Carl Icahn

Carl Icahn

Last Update: 2014-08-20

Number of Stocks: 19
Number of New Stocks: 1

Total Value: $32,532 Mil
Q/Q Turnover: 1%

Countries: USA
Details: Top Buys | Top Sales | Top Holdings  Embed:

Carl Icahn Watch

  • Without Icahn, Lionsgate (LGF) Is a Risky Business

    Carl Icahn ended his bid for Lionsgate Entertainment (LGF) yesterday. Icahn agreed to sell his shares for $7 which is roughly what he paid for them two years ago.

    Icahn was diplomatic upon his exit and wished the company well in a statement. “As some have noted, my own ‘slate’ is pretty full at the time, and I therefore determined that it is a good time to exit,” he said.  


  • Activist Investor Carl Icahn on Genzyme Deal

    Carl Icahn is famous for being an activist investor, where he buys a big stake in a corporation that enables him to influence the board. He has said, “I make all these billions because there are so many companies with problems that can be easily fixed.” So he is one kind of investor who involves himself in the decision making process of the company. He comes in and restructures/fixes the company's problems to drive its share price much higher.

    Icahn has replied when being asked how he has done it: “It’s somewhat instinctive – like a top open-field runner and he’s running up the field and scores a touchdown. I don’t think you can ask him, “What was your procedure, and why’d you cut right or left out there?””  


  • Carl Icahn: The Purchase of Motorola Mobility for Google Was "A No Brainer"

    Billionaire investor Carl Icahn spoke with FOX Business Network’s (FBN) Liz Claman regarding Google's $12.5 billion deal to purchase Motorola Mobility. Icahn said he didn’t think “anybody would have bought the whole company” and it was crucial that the Mobility part of the business was spun off in order to complete the deal. Icahn went on to discuss the recent op-ed by Warren Buffett saying, “wealthy can and should pay more. I don’t think they would fight it too much.”’

    On the purchase of Motorola Mobility:  


  • Carl Icahn: The Sell Off Is Over Done

    Carl Icahn spoke with CNBC. He is now only managing his own money. He talked about the market, the regulation. He thinks that corporations have the best balance sheets ever.

      


  • Monday Value Overview

    Monday’s edition reluctantly touches on the debt ceiling, has a link to an attack against Carl Icahn saying he destroyed Yahoo (YHOO) and Motorola (MMI), follows up on the fake Apple (APPL) store in China, and has a few picks from a value shop out in California that includes Wal-Mart (WMT), Disney (DIS), and Chesapeake Energy (CHK). Finally, we close out with a Buffett quote that could describe the debt ceiling debate, the crisis in Europe and, really, the stock market this whole year.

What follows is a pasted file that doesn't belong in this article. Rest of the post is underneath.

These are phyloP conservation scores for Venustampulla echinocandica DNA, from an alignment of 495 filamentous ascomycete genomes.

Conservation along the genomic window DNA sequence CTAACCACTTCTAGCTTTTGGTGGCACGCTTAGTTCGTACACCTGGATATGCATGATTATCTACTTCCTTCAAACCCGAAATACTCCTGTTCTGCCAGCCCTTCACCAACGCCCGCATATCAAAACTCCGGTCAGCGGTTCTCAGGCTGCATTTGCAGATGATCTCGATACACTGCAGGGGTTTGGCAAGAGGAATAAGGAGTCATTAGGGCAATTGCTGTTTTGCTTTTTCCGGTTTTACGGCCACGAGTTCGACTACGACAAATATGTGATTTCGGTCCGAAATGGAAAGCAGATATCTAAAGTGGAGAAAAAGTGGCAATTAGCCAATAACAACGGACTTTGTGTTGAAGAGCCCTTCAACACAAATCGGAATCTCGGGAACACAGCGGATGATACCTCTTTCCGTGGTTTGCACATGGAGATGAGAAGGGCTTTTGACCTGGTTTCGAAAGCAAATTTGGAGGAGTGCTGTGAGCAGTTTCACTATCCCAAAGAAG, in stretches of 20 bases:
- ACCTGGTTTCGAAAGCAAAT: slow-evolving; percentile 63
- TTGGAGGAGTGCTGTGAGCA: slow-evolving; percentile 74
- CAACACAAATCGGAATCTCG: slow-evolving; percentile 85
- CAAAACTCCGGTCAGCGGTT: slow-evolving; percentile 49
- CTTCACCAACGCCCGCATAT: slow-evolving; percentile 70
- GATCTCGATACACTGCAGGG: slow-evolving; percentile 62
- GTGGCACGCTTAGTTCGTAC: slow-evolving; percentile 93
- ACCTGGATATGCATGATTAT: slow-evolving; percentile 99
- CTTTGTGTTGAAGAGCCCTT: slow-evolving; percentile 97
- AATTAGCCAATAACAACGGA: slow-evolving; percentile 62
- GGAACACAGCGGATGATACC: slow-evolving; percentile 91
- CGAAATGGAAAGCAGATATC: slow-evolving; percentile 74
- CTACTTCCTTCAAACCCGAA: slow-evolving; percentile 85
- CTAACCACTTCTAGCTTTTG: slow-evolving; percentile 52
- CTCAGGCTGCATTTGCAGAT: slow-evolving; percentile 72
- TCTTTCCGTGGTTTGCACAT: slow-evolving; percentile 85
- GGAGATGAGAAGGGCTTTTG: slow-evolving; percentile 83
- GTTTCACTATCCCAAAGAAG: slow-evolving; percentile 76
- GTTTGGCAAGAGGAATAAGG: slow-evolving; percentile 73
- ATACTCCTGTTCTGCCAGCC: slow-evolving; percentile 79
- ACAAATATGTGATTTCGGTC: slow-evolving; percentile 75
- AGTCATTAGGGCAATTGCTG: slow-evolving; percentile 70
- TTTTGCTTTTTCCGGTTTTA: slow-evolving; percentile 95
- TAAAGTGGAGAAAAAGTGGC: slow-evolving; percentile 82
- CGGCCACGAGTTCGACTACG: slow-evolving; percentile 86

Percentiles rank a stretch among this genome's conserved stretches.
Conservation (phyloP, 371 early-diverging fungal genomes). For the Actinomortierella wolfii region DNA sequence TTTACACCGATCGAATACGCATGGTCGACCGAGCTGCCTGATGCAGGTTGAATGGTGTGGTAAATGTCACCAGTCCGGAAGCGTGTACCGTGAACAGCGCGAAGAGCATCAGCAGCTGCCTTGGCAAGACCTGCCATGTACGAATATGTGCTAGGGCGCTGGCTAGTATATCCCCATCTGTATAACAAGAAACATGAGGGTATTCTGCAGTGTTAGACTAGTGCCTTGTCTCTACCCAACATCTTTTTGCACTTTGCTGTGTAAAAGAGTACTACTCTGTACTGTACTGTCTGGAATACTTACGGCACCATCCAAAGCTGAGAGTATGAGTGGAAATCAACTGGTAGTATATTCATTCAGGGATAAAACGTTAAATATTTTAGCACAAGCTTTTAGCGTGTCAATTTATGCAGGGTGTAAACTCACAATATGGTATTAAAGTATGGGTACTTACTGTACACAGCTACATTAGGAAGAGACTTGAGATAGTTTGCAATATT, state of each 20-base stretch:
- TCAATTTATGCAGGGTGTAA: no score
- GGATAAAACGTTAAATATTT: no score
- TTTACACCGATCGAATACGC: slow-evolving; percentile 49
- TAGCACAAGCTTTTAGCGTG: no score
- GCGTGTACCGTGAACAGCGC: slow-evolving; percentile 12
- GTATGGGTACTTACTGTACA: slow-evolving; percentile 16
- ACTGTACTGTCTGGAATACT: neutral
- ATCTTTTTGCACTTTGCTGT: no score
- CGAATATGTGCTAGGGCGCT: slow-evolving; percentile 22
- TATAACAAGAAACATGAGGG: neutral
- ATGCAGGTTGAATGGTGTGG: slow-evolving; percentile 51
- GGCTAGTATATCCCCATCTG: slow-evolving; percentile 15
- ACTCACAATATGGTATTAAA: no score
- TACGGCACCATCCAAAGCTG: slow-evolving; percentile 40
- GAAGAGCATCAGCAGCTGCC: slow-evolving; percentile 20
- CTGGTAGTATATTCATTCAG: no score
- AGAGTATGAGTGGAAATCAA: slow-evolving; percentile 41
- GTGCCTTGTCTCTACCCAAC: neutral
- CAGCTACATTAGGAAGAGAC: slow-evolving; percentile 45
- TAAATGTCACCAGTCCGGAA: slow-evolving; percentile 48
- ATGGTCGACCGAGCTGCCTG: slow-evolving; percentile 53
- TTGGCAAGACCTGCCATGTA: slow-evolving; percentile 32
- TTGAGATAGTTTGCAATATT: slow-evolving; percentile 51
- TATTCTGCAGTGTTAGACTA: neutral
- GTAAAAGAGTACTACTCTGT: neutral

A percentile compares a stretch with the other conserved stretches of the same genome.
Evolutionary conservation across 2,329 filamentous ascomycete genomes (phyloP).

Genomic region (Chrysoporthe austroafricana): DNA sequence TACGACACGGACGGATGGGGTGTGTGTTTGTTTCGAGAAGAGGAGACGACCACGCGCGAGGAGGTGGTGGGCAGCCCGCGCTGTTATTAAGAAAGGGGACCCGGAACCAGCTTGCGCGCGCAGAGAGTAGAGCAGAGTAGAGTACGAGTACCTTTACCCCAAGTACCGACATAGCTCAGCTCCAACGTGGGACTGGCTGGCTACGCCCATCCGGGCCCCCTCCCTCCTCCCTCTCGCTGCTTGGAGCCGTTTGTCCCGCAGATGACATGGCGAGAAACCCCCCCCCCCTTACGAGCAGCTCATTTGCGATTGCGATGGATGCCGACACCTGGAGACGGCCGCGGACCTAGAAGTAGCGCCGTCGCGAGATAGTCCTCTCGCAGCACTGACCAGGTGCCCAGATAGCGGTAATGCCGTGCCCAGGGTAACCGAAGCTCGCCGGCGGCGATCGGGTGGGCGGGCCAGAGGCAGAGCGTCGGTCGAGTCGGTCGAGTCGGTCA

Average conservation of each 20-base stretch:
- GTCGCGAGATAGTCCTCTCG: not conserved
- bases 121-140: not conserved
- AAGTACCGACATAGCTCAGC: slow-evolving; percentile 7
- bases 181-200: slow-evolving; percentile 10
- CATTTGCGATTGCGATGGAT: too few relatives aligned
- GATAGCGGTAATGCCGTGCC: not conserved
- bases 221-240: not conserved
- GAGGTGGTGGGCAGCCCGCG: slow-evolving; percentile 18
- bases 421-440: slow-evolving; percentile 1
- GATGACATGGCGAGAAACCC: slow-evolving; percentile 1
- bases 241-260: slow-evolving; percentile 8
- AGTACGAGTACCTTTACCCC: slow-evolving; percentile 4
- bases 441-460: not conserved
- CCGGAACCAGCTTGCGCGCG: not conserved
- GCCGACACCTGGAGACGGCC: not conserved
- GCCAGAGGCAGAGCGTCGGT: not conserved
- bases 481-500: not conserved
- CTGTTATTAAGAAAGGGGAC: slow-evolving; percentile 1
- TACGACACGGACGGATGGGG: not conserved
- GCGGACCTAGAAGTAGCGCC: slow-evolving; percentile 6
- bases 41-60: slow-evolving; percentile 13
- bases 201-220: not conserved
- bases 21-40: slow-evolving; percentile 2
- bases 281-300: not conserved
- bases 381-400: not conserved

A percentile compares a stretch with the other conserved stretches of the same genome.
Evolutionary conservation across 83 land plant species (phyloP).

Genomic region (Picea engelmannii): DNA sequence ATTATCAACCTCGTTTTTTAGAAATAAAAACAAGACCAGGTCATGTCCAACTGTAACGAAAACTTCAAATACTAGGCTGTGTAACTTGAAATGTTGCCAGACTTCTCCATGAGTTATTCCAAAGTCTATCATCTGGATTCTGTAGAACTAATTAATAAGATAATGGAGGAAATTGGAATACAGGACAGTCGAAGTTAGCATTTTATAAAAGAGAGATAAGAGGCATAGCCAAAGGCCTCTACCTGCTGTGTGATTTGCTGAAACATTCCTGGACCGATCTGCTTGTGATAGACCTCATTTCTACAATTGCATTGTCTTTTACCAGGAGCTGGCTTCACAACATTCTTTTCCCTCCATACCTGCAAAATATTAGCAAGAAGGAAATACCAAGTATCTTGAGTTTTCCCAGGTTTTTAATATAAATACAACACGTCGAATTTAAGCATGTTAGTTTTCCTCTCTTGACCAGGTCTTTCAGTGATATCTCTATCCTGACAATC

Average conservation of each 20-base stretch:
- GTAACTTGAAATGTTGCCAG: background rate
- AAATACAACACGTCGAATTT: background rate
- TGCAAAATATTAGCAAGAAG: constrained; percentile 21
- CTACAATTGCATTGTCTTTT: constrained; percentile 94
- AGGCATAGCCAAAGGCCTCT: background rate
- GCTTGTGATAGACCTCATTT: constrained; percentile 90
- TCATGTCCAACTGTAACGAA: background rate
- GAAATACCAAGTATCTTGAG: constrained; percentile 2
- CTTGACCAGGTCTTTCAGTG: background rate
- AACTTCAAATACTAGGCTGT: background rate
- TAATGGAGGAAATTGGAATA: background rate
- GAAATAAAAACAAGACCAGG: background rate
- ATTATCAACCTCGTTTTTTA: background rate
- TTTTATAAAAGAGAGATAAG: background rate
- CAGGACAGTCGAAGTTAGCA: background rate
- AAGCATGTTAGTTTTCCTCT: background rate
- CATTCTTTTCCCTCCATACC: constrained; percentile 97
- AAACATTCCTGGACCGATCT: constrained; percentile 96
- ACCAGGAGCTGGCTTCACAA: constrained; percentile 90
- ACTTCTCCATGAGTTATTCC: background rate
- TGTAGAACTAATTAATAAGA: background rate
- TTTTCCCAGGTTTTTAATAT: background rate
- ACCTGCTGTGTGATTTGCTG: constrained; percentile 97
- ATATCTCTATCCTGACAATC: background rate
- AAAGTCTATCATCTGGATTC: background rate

We had a big up and then down and then slightly down day today. The announcement of a debt ceiling agreement among Congressional leaders last night caused markets to skyrocket at the open. They were then hurt by economic indicators that say the economy has significantly slowed. Pain continued with bad news from Europe, before ending the day only down somewhat. The Congressional votes will come tonight and the President will sign the bill lifting the debt limit soon thereafter. Immediately after, Democrats will call for higher taxes on hedge fund managers.  


  • Billionaire Icahn's Bid for Clorox

    Clorox has recently rejected the $10 billion bid of billionaire Carl Icahn as the bid seemed too low for the firm.

    Clorox is a 98 year-old manufacturer and marketer of consumer and institutional products. The products are varied including bleach and cleaning products, natural cleaning and laundry products, auto-care products, dressings and sauces, water-filtration systems wraps and containers, and natural personal care products. The firm sells its products primarily through mass merchandisers, grocery stores and other retail outlets.  


  • Carl Icahn Says Clorox (CLX) is "Very Undervalued"



  • Carl Icahn Still Looking for Trouble

    Fortune article on the long time corporate agitator. Apparently he has a 25.3% rate of compounded return since 1990. That will turn a little bit into a whole pile of money.

    FORTUNE: Why did you decide to return all of the money from outside investors in your hedge fund, and close the fund to new investors?  


  • Carl Icahn Sounds Alarm Over Excessive Leverage

    Legendary money manager Carl Icahn sounded the alarm bell after the Ira Sohn conference.

    In an interview with CNBC, Icahn said the following:  


  • Ira Sohn Conference: Carl Icahn's Favorite Stock is Icahn Enterprises

    Carl Icahn began his career on Wall Street in 1961 and has become one of the most well-known and influential investors in America. In 1968, Icahn formed Icahn & Company. As a leading shareholder activist, Icahn believes his efforts have unlocked billions of dollars of shareholder and bondholder value and have improved the competitiveness of American companies. Icahn is a graduate of Princeton University, with a degree in philosophy.

    He was told by his father he had no talent. His father was an artist and his mother a musician.  


  • Billionaire Investor Carl Icahn Q1 Portfolio Update; Buys CLX, AMGN, SUG

    Billionaire activist investor Carl Icahn just reported his Q1 portfolio. Icahn likes to invest in distressed situations and push for a change in companies’ management. As of 03/31/2011, Icahn Capital Management LP owns 24 stocks with a total value of $6.2 billion. These are the details of the buys and sells.  


  • Carl Icahn: My Finest Hour as an Investor

    Activist investor Carl Icahn wrote to the editor of The New York Times to correct the misconception that one of the paper’s previous articles may have given its readers:

    While I found your article, “The Raider in Winter” (April 17) to be informative, I believe readers might draw conclusions that are inaccurate. The article states, “Mr. Icahn lost so much money during the financial crisis that he is still a bit shaken by the experience.” I find this statement to be nonsense.  


  • Carl Icahn Not Done Yet – Still Fighting the Likes of Trump and Ackman